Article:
So, what is the solution? What would have happened if I had collected that document and refused to bribe that government employee? It would not have made any difference in the whole corruption system, but it would bring some change if a large number of people do the same at once. When a group of people refuse to bribe, it sets an example that there is an option to be bold and say no to bribery. Gradually, it will ripple all over the society and make more people realize that they have the collective power to come out of the corruption web. When everyone altogether refuses to pay bribe to anyone, corruption has to stop right there. To be candid, this sounds dreamy when every individual is driven by their self-interest. The conflict here is between individual rationality and collective rationality. Collective rationality is considered the best way when everyone becomes a part of it. According to an example by Jean-Paul Sartre, individual rationality said cutting down trees would increase productivity, but that would destroy the land. Collective rationality is to avoid cutting trees altogether. Same applies in terms of states. Individual rationality lets us pay the bribe and get our work done, but when everyone does the same, it brings destruction to the state. To make collective rationality successful, effort needs to come from the agency.  Therefore, to achieve a society free of corruption, everyone needs to let go their individual rationality and become a part of the collective rationality. Is it something very feasible to think of? I hate to be pessimistic.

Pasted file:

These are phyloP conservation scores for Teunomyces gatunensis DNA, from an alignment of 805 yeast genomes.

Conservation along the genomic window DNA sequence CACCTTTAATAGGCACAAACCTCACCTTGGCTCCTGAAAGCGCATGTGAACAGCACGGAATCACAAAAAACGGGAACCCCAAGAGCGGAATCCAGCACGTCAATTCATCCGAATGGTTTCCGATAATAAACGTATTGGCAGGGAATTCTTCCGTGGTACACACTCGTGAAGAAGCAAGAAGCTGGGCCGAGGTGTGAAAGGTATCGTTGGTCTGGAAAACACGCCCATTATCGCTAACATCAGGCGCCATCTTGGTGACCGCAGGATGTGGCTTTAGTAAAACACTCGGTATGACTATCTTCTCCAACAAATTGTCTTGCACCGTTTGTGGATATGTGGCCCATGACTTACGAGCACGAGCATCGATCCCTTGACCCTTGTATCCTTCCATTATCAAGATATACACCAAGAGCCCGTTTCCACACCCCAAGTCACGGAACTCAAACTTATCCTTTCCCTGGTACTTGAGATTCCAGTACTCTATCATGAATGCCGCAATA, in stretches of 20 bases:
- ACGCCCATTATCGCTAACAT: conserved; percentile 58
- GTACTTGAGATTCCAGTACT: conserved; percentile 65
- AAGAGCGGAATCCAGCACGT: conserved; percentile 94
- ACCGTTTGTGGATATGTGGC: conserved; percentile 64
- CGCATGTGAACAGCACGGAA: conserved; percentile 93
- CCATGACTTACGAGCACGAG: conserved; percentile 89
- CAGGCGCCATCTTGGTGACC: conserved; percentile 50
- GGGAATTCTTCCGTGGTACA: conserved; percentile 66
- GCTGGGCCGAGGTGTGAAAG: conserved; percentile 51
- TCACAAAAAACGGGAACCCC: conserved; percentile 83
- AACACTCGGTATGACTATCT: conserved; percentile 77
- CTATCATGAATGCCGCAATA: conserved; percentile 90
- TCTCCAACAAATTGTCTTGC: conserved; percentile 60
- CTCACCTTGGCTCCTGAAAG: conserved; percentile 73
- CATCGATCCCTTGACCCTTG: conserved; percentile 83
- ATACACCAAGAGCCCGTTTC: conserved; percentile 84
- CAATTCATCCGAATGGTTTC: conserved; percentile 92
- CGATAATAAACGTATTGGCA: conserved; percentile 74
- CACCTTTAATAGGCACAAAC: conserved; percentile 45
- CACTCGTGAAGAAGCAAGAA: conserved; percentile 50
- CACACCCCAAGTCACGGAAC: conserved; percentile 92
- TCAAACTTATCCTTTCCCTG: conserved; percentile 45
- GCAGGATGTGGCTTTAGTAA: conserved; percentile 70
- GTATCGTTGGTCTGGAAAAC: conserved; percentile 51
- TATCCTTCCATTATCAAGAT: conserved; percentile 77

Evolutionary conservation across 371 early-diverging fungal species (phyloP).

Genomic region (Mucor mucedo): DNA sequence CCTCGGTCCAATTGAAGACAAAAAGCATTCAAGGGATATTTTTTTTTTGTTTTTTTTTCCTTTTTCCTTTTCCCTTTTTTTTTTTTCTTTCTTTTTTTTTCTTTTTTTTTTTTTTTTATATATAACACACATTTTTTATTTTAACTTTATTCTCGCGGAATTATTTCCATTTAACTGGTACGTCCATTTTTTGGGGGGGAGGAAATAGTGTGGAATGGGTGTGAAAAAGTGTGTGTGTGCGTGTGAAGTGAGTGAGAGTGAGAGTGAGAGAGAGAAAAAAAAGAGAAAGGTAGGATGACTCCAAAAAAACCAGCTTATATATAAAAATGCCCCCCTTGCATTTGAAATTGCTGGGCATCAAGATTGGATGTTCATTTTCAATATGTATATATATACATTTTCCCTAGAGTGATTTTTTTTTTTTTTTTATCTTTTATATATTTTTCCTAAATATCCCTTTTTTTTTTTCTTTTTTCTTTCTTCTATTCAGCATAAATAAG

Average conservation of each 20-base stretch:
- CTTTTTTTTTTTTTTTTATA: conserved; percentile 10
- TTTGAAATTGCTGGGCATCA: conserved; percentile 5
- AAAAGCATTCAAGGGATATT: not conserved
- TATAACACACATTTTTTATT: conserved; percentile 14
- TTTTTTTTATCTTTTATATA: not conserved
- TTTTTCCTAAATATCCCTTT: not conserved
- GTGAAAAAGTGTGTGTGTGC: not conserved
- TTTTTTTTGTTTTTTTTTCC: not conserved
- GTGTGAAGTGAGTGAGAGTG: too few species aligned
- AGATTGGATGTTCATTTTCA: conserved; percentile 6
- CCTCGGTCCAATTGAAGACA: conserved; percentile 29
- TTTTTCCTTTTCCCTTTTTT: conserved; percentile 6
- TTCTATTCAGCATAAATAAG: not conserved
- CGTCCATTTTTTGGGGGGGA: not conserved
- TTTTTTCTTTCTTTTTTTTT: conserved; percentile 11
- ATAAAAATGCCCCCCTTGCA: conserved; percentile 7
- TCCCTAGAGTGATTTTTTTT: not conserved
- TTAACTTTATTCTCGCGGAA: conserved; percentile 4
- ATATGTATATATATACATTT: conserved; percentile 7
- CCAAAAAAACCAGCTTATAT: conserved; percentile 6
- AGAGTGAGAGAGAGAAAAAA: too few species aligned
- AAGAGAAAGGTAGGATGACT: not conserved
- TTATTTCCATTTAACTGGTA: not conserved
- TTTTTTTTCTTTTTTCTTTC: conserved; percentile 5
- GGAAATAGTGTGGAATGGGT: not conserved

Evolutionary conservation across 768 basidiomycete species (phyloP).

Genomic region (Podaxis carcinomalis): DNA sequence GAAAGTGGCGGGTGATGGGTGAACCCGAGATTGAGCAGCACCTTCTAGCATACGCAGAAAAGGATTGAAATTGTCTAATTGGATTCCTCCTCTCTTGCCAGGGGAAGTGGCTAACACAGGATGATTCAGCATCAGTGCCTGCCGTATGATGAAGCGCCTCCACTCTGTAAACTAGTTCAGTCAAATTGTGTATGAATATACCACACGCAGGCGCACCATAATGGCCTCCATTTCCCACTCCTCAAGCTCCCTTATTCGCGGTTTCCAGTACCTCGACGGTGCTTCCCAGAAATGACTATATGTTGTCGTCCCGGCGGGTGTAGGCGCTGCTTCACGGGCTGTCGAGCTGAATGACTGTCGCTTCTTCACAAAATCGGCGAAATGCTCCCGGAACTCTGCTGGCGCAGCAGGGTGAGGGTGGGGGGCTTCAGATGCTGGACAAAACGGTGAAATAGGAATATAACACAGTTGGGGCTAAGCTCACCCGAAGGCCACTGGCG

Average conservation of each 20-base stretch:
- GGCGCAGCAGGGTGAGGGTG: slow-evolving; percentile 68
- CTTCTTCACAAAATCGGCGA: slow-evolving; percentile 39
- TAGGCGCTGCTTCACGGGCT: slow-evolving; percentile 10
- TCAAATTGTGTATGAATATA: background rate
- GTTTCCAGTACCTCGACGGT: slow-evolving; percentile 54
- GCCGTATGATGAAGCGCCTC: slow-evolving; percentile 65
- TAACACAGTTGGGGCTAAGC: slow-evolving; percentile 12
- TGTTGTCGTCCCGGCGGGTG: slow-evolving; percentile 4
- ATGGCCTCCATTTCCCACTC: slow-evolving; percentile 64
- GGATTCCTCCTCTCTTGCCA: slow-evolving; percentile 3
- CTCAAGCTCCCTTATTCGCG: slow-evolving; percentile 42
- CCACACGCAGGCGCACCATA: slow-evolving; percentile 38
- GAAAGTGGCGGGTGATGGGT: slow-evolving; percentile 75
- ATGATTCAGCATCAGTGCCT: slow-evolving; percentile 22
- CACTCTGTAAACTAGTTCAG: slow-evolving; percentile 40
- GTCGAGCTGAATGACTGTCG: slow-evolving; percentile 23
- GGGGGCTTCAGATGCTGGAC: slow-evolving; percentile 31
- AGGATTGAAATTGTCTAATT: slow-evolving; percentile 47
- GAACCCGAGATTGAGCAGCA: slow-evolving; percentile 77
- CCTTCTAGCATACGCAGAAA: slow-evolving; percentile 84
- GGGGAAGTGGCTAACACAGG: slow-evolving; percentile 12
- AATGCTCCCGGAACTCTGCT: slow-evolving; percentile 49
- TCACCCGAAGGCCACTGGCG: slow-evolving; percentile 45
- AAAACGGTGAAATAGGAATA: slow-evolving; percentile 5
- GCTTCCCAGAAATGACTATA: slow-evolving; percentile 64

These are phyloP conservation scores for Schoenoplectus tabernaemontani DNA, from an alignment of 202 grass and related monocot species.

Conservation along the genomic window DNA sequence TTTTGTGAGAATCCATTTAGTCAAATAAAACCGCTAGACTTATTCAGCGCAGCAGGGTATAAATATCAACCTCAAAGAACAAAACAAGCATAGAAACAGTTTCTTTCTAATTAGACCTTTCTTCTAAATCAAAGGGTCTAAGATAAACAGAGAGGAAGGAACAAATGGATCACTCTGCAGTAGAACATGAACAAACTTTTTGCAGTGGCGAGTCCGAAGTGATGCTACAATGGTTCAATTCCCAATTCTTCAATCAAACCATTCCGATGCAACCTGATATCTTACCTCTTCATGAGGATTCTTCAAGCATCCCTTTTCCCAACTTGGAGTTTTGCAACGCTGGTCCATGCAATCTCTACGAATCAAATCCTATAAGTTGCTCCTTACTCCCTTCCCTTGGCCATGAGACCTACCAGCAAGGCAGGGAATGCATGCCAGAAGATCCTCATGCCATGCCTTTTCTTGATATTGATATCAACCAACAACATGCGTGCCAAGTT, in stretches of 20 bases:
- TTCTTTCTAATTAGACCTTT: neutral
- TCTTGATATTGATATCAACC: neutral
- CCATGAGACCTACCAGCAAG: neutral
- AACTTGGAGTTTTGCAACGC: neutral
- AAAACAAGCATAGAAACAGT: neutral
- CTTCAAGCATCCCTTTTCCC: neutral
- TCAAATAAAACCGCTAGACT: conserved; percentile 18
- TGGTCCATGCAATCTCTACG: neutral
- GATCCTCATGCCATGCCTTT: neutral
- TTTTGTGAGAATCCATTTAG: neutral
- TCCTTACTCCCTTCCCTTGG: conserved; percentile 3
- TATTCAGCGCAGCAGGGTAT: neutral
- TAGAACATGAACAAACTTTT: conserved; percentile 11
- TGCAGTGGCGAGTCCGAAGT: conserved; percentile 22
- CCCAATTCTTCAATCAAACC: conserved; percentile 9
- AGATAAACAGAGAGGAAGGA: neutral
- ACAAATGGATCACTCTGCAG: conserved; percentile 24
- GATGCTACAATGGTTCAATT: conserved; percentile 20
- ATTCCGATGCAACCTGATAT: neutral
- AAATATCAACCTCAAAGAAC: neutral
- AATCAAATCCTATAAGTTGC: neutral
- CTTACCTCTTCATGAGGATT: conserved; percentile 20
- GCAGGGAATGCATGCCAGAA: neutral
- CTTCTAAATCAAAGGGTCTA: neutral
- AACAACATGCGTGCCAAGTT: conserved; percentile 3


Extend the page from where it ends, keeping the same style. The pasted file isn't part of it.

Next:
Works Cited

“Administration and Management of Primary Education: Problems and the Way Out.” Transparency International Bangladesh. Transparency International Bangladesh, n.d. Web. 29 Sept. 2014. <http://www.ti-bangladesh.org/beta3/images/max_file/rp_es_PrimEducation_En.pdf&gt;.